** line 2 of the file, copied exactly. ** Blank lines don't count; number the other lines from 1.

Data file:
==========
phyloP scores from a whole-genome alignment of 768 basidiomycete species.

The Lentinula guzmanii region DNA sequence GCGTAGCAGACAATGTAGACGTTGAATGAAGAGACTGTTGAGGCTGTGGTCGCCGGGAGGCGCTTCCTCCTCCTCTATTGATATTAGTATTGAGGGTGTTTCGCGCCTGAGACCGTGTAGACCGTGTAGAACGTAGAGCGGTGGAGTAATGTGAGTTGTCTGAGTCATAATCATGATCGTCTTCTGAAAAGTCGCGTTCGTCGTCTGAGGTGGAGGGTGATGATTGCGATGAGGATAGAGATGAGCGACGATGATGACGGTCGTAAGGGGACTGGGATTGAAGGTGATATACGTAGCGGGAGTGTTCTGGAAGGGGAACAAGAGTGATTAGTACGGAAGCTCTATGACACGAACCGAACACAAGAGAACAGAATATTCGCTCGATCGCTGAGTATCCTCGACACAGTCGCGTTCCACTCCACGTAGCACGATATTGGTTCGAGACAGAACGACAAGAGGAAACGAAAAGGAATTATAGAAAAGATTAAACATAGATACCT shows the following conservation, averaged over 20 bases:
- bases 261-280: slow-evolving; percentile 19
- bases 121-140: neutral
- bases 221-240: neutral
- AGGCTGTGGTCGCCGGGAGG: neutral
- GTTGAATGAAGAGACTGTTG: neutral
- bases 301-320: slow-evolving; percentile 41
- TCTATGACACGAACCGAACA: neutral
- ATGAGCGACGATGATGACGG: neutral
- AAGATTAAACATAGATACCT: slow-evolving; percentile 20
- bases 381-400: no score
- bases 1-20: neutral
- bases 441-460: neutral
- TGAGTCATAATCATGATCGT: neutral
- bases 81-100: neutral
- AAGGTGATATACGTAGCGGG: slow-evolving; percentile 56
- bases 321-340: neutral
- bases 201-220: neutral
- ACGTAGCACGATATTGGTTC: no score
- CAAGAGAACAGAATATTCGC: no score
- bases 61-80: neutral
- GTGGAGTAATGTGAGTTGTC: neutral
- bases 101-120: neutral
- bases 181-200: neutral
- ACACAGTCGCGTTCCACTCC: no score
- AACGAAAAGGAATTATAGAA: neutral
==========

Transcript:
The Lentinula guzmanii region DNA sequence GCGTAGCAGACAATGTAGACGTTGAATGAAGAGACTGTTGAGGCTGTGGTCGCCGGGAGGCGCTTCCTCCTCCTCTATTGATATTAGTATTGAGGGTGTTTCGCGCCTGAGACCGTGTAGACCGTGTAGAACGTAGAGCGGTGGAGTAATGTGAGTTGTCTGAGTCATAATCATGATCGTCTTCTGAAAAGTCGCGTTCGTCGTCTGAGGTGGAGGGTGATGATTGCGATGAGGATAGAGATGAGCGACGATGATGACGGTCGTAAGGGGACTGGGATTGAAGGTGATATACGTAGCGGGAGTGTTCTGGAAGGGGAACAAGAGTGATTAGTACGGAAGCTCTATGACACGAACCGAACACAAGAGAACAGAATATTCGCTCGATCGCTGAGTATCCTCGACACAGTCGCGTTCCACTCCACGTAGCACGATATTGGTTCGAGACAGAACGACAAGAGGAAACGAAAAGGAATTATAGAAAAGATTAAACATAGATACCT shows the following conservation, averaged over 20 bases: